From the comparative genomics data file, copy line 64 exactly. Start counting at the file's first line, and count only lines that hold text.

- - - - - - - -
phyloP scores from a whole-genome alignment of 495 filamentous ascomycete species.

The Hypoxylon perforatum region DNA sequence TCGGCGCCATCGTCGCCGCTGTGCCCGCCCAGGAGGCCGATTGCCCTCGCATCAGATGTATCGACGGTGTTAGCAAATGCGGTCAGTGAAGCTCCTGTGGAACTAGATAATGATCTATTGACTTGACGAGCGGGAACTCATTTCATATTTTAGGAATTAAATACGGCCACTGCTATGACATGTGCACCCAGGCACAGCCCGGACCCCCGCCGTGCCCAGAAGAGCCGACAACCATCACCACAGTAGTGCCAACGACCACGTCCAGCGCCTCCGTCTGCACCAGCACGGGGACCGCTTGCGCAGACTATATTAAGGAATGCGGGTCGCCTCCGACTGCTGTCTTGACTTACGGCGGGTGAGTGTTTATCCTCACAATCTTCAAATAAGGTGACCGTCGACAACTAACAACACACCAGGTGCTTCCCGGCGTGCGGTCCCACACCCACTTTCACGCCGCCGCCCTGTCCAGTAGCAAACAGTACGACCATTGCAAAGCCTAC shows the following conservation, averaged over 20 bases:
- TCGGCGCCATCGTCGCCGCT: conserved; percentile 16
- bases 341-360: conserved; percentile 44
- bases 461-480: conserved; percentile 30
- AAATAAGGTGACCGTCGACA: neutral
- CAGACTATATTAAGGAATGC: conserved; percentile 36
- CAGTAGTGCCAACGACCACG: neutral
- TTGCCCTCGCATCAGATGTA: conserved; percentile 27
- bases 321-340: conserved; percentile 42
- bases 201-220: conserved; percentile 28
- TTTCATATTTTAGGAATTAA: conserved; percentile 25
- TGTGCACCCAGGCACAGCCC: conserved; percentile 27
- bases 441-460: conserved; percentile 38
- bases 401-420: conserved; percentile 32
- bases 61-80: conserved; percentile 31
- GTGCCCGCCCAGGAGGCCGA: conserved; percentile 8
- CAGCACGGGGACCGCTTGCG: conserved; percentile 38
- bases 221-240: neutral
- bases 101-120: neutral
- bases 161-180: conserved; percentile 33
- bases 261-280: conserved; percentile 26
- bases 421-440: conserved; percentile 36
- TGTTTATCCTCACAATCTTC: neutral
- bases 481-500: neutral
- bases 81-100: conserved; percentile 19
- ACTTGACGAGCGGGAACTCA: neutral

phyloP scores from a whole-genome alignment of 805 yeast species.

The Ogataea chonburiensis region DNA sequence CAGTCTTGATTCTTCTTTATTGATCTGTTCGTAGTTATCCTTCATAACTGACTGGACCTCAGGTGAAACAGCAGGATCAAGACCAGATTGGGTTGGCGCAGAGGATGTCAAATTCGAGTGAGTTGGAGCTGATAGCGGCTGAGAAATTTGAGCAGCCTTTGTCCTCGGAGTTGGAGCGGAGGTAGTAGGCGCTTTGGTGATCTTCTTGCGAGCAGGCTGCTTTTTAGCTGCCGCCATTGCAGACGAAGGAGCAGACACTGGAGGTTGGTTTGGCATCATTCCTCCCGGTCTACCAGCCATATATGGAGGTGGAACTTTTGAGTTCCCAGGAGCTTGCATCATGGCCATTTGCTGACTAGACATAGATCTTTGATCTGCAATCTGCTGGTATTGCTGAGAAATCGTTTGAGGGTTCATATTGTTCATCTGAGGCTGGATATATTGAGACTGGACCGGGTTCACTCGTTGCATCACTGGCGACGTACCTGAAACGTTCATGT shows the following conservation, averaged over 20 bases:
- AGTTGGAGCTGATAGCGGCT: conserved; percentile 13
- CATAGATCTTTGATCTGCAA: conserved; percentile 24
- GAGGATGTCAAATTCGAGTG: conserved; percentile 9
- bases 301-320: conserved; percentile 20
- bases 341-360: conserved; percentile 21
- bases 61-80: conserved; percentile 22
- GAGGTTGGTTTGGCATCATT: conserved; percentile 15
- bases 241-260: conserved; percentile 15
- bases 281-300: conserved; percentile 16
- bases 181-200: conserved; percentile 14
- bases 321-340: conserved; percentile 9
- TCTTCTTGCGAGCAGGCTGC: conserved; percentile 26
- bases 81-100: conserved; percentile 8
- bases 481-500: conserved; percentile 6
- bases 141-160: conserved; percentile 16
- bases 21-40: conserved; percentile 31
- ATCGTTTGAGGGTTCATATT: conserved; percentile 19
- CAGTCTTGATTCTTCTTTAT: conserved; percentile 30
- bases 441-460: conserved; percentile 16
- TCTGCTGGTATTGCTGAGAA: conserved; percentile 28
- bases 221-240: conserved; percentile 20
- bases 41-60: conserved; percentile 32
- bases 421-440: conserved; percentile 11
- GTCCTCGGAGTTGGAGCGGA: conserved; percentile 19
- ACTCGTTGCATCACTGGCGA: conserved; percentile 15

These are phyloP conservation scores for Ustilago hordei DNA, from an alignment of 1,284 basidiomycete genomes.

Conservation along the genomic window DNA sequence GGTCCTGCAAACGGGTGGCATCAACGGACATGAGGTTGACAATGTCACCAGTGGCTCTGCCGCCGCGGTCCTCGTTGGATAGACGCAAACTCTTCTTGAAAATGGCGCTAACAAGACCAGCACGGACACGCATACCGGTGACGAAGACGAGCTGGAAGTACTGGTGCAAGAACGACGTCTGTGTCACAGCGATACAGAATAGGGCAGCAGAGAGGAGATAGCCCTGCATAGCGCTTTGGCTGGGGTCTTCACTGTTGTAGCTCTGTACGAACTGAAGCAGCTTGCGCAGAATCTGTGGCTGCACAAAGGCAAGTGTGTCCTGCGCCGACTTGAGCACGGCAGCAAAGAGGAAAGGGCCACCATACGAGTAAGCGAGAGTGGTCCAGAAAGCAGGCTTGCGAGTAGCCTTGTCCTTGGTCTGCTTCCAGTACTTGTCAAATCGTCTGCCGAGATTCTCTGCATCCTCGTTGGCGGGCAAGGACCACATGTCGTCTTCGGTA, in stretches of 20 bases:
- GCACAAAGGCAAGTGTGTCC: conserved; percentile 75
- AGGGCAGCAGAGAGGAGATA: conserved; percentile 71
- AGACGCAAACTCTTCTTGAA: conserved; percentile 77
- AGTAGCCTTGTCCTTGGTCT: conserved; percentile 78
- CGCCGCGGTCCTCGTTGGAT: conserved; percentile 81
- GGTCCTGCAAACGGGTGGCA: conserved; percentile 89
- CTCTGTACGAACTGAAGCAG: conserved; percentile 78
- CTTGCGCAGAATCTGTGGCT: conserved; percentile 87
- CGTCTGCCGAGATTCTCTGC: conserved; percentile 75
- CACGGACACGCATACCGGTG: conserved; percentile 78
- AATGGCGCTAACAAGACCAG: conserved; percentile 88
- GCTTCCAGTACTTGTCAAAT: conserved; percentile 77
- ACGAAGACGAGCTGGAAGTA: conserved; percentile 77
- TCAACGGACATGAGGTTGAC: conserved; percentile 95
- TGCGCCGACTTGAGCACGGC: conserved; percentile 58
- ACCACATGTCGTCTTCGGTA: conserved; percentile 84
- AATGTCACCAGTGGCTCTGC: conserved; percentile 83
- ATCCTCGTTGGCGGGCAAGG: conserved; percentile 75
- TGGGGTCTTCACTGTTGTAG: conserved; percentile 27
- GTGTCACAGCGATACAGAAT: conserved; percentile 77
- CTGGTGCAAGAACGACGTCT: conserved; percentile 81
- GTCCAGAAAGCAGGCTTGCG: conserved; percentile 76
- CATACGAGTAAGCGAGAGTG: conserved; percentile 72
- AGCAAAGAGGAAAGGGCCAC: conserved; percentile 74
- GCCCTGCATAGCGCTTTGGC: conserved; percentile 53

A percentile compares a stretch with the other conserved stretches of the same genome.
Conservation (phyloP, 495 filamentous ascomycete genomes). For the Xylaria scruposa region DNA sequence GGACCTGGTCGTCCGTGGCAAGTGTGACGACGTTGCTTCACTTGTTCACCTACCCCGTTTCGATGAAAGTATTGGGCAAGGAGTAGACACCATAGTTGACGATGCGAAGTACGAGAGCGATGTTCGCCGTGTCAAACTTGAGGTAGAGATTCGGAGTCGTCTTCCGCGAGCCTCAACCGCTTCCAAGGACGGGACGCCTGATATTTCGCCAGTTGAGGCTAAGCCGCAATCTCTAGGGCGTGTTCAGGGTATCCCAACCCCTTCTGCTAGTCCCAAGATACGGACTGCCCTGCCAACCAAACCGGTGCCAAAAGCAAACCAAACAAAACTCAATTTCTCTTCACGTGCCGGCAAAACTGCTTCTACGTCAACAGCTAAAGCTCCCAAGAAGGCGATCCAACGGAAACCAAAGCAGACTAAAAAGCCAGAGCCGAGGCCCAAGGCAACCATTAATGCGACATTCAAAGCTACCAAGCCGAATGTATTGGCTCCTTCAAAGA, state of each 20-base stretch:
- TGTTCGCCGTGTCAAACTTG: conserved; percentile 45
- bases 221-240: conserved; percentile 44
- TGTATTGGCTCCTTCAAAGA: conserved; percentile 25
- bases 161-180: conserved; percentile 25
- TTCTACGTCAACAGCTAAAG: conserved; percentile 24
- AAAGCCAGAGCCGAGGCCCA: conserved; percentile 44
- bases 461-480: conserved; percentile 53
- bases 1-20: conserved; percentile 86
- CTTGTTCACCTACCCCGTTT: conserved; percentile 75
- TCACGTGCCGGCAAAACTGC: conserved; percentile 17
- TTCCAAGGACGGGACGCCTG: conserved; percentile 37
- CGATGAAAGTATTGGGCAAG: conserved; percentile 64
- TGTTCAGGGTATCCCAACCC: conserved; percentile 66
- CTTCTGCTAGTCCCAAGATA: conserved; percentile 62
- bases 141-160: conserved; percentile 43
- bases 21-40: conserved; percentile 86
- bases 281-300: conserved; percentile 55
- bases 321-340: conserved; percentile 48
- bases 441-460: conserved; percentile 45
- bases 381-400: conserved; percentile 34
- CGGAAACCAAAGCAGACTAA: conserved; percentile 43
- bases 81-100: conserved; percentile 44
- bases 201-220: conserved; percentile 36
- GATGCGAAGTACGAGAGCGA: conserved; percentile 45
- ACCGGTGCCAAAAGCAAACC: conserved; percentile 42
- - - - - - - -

- CTTGCGCAGAATCTGTGGCT: conserved; percentile 87